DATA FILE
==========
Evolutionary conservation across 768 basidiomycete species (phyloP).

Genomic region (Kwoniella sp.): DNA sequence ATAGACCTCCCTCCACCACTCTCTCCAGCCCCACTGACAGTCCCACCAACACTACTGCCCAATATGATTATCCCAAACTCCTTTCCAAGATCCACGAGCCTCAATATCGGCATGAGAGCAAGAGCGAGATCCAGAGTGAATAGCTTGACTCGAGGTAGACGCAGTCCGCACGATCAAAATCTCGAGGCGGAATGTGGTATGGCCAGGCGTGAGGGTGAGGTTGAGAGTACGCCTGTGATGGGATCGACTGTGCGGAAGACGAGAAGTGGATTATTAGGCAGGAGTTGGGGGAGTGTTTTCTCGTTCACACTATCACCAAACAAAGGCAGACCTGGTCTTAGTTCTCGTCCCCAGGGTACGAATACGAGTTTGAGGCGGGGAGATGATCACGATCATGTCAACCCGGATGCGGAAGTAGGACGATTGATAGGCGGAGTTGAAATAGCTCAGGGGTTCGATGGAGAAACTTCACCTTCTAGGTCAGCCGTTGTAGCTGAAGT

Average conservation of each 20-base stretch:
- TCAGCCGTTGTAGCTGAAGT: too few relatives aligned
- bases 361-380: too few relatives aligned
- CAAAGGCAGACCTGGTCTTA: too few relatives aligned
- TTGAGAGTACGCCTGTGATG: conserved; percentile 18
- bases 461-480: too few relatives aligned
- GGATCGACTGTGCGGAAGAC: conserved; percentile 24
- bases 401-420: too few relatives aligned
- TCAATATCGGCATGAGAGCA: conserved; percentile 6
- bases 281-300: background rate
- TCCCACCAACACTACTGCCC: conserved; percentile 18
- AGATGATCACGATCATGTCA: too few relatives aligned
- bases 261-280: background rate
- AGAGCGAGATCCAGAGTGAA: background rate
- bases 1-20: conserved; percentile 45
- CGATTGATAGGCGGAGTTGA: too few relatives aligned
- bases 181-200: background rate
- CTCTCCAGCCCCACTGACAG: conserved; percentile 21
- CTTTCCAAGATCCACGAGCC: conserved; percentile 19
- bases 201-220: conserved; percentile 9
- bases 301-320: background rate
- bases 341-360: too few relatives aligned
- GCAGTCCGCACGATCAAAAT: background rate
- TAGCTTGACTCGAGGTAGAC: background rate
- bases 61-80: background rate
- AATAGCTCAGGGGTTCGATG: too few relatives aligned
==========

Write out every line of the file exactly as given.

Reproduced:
Evolutionary conservation across 768 basidiomycete species (phyloP).

Genomic region (Kwoniella sp.): DNA sequence ATAGACCTCCCTCCACCACTCTCTCCAGCCCCACTGACAGTCCCACCAACACTACTGCCCAATATGATTATCCCAAACTCCTTTCCAAGATCCACGAGCCTCAATATCGGCATGAGAGCAAGAGCGAGATCCAGAGTGAATAGCTTGACTCGAGGTAGACGCAGTCCGCACGATCAAAATCTCGAGGCGGAATGTGGTATGGCCAGGCGTGAGGGTGAGGTTGAGAGTACGCCTGTGATGGGATCGACTGTGCGGAAGACGAGAAGTGGATTATTAGGCAGGAGTTGGGGGAGTGTTTTCTCGTTCACACTATCACCAAACAAAGGCAGACCTGGTCTTAGTTCTCGTCCCCAGGGTACGAATACGAGTTTGAGGCGGGGAGATGATCACGATCATGTCAACCCGGATGCGGAAGTAGGACGATTGATAGGCGGAGTTGAAATAGCTCAGGGGTTCGATGGAGAAACTTCACCTTCTAGGTCAGCCGTTGTAGCTGAAGT

Average conservation of each 20-base stretch:
- TCAGCCGTTGTAGCTGAAGT: too few relatives aligned
- bases 361-380: too few relatives aligned
- CAAAGGCAGACCTGGTCTTA: too few relatives aligned
- TTGAGAGTACGCCTGTGATG: conserved; percentile 18
- bases 461-480: too few relatives aligned
- GGATCGACTGTGCGGAAGAC: conserved; percentile 24
- bases 401-420: too few relatives aligned
- TCAATATCGGCATGAGAGCA: conserved; percentile 6
- bases 281-300: background rate
- TCCCACCAACACTACTGCCC: conserved; percentile 18
- AGATGATCACGATCATGTCA: too few relatives aligned
- bases 261-280: background rate
- AGAGCGAGATCCAGAGTGAA: background rate
- bases 1-20: conserved; percentile 45
- CGATTGATAGGCGGAGTTGA: too few relatives aligned
- bases 181-200: background rate
- CTCTCCAGCCCCACTGACAG: conserved; percentile 21
- CTTTCCAAGATCCACGAGCC: conserved; percentile 19
- bases 201-220: conserved; percentile 9
- bases 301-320: background rate
- bases 341-360: too few relatives aligned
- GCAGTCCGCACGATCAAAAT: background rate
- TAGCTTGACTCGAGGTAGAC: background rate
- bases 61-80: background rate
- AATAGCTCAGGGGTTCGATG: too few relatives aligned